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Paide Town

Paide, Estonia

Paide town is located right in the centre of Estonia, earning it the nickname of “the Heart of Estonia”. A long historic background, beautiful surroundings, a colourful fair and festival life and an unique relationship with the limestone – come and experience the cosy feel of Paide.

The unique geographical location of Paide means it’s approximately 100km distance to any and all of the major Estonian towns. This is most likely the reason why the German order built their fortress in Paide a few centuries ago: easy and even access to anywhere in Estonia enabled them to keep an eye on everything.

Parts of the original fortress have stood the test of time, fortunately, Paide town was able to restore the eight-sided rampart tower (Paide Vallitorn) completely and now, it’s open to the public. Come and visit the Time Centre Wittenstein (ajakeskus) located in the restored tower and get to know the rich and fascinating history of not only Paide, but the whole of Estonia. Time travelling has been a dream for so many and Wittenstein Time Centre gives you a chance to touch and experience life throughout the centuries.

Paide town was named after the limestone (“paekivi” and “paas” in the Estonian language) and the town celebrates its special relationship with limestone through unique lime stone sculptures:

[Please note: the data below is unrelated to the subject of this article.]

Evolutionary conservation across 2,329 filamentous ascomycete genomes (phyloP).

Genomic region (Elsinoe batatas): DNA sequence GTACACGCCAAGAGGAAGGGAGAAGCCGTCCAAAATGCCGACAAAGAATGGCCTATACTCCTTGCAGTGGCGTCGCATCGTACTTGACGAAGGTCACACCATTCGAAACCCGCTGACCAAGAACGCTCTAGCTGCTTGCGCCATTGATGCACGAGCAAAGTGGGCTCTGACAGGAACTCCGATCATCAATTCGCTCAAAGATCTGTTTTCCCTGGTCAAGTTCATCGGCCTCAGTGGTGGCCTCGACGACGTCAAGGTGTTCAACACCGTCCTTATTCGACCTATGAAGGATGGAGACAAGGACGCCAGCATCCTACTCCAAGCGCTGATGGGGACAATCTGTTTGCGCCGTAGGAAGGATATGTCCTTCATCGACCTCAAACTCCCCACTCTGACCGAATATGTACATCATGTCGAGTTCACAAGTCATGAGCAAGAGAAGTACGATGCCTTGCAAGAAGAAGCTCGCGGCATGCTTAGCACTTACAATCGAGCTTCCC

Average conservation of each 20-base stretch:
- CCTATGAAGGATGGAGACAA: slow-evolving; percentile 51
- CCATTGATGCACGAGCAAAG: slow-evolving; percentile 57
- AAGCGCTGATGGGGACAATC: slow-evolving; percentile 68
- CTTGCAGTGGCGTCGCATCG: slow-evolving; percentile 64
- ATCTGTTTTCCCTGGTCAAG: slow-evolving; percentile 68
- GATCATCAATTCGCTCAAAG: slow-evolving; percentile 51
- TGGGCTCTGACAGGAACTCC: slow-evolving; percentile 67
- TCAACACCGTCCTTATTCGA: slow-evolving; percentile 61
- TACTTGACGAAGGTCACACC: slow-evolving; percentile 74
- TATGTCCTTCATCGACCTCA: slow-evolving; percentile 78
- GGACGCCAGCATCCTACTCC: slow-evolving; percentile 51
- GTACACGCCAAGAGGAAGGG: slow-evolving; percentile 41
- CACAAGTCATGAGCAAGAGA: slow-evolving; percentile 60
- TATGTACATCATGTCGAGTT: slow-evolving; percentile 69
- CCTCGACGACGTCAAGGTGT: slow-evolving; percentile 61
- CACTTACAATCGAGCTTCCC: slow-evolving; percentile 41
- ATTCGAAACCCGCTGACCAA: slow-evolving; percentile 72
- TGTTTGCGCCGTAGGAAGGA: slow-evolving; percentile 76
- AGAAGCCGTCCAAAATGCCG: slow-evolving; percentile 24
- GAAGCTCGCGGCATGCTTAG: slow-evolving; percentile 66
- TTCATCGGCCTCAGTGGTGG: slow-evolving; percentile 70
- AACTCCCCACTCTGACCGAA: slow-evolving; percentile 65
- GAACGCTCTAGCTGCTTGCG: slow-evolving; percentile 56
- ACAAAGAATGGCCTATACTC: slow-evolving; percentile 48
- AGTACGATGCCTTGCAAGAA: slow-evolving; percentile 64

The best known limestone sculptures in Paide are “hitchhiker” (“hääletaja”) located in the town border; “Limestone Symphony” (Paesümfoonia) on Kitsas street – a tribute to the birth home of composer Arvo Pärt and “Four kings” (“Neli kuningat”) marking the place where four Estonian kings were executed before the historic Jüriöö riot.

A traditional limestone festival takes place every other year in Paide, attracting different sculptors and artists and enriching Paide with new limestone sculptures.

Thanks to its unique location, Paide has always been a popular choice for large fairs and festivals. This is a tradition cherished through centuries, right up to modern times, so when you are planning a trip to Paide, try to combine it with the Jürilaat, fair of the Masters, the Kreisilinna fair, the Christmas fair or The Winds of Times festival.

Visit a fair or festival and if you are lucky, you will meet the “four kings” in person: each year, Paide selects four kings from among its inhabitants to keep the legend of the four Estonian born kings alive.

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